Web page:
Guest
The Bellwether

Is Mr.McEvoy the stalking horse or the horse?

D Maitland
Guest
D Maitland

If he is the horse it can only be the proverbial dead one surely? His unfortunate habit of offending and alienating groups and people campaigning against domestic violence is not likely to endear him to the half of the Welsh electorate made up of women.

sibrydionmawr
Guest

Very encouraging words. I’m not so sure about the reference to John Lewis Partnership, as the company isn’t as enlightened as all that, (they have form for exploiting contract cleaners, for example) and perhaps the huge Mondragon Corporation would have been a better example, (though this federation of worker co-ops has its less positive sides too). Mondragon started as a small co-operative making paraffin heaters in 1956 and has grown immensely. Imagine what could happen if a series of small, worker owned enterprises were helped into existence using freely available Open Source technologies that immensely lower the barriers to entry… Read more »

David
Guest
David

Hello. I am an Australian with Welsh ancestry who has been lurking on this site since almost the beginning. I am very encouraged by what I have been reading so far in all of your articles and reader comments published to date. I am motivated to finally post myself to thank you for your encouraging words regarding the potential of open source, Sibrydionmawr. I work at Red Hat and recently we have been having internal discussions about our raison d’etre. One thing that has come up time and again is that many of us are passionate about enterprise open source… Read more »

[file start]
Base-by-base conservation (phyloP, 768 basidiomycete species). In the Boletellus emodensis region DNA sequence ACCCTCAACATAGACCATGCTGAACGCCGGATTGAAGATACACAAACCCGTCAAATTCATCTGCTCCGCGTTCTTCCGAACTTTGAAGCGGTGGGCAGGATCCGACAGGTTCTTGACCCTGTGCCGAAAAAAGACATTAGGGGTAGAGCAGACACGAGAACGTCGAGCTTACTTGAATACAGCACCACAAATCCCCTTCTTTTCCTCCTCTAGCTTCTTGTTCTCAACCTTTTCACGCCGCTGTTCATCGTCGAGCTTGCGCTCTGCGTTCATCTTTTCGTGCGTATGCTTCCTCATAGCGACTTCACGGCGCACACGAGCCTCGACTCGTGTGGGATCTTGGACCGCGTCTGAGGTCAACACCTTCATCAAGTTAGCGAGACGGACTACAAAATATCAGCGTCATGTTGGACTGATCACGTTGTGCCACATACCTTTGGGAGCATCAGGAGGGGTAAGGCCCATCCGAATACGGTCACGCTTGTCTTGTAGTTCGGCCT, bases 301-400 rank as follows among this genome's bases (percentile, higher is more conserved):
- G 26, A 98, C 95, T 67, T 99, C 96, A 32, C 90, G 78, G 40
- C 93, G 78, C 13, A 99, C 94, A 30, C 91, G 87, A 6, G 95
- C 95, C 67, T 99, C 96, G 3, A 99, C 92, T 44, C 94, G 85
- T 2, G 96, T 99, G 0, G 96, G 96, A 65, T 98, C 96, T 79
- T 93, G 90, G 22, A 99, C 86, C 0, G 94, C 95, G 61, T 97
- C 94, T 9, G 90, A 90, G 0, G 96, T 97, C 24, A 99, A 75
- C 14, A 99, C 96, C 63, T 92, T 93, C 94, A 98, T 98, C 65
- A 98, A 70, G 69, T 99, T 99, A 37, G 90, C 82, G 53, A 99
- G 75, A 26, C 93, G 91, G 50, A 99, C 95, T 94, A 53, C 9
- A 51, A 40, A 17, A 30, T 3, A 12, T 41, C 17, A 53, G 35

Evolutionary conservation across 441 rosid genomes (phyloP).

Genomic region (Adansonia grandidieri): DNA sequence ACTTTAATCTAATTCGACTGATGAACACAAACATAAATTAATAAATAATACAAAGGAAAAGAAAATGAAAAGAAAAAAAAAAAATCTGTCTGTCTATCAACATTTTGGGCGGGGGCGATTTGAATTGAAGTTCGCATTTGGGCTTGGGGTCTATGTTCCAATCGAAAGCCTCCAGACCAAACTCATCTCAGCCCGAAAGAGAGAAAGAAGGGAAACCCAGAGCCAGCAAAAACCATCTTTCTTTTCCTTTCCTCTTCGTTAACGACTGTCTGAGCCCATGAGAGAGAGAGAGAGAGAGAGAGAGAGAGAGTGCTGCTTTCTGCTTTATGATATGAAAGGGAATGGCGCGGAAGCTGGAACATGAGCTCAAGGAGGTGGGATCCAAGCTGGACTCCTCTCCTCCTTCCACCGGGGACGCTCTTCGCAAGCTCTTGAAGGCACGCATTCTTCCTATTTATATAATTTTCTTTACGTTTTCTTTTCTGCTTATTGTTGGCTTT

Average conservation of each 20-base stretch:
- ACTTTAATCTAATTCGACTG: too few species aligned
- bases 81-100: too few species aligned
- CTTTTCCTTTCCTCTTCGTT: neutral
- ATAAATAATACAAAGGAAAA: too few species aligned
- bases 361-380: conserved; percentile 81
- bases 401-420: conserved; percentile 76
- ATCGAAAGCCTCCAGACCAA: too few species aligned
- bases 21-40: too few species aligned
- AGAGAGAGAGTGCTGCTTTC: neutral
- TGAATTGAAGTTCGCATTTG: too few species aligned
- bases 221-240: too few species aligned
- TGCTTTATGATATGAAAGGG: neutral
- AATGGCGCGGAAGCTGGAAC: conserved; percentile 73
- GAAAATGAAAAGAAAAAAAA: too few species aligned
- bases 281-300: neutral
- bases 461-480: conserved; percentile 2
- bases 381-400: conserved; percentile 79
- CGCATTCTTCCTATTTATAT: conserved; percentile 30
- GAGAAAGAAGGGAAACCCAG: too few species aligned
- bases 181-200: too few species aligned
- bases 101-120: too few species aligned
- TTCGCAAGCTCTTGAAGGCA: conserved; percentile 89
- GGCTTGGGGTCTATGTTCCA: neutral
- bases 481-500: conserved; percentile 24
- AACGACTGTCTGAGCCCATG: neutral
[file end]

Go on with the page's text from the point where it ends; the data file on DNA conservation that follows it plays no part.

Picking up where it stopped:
sibrydionmawr
Guest

I’m actually trying to write an article, which I hope will be published here, about the potential benefits of adopting Open Source solutions. All of us know how marginalised Wales is in so many ways, and I don’t see that changing any time soon, and I think that the only way we have much of a chance of improving our country is through widespread adoption of Open Source technologies that could allow us to develop small scale localised but connected industries that would otherwise be completely out of the question due to the need for the capital intensity that just… Read more »

People Republic of Ceredigion
Guest
People Republic of Ceredigion

Plaid’s weakness is also its strength. Its not a working class party, its a diverse party with a membership who have sigificant range of different priorities. Most are not aligned with the ambitions of the leadership (current or future if above). Rather than telling us what to think, both Neil and Leanne could do with listening a lot more to the people of Wales and Plaid members. A party should be far more than just its leadership.

glasiad
Guest
glasiad

Of the great leaders, the people will say, we did it ourselves. – Lao Tzu

Elin Davies
Guest
Elin Davies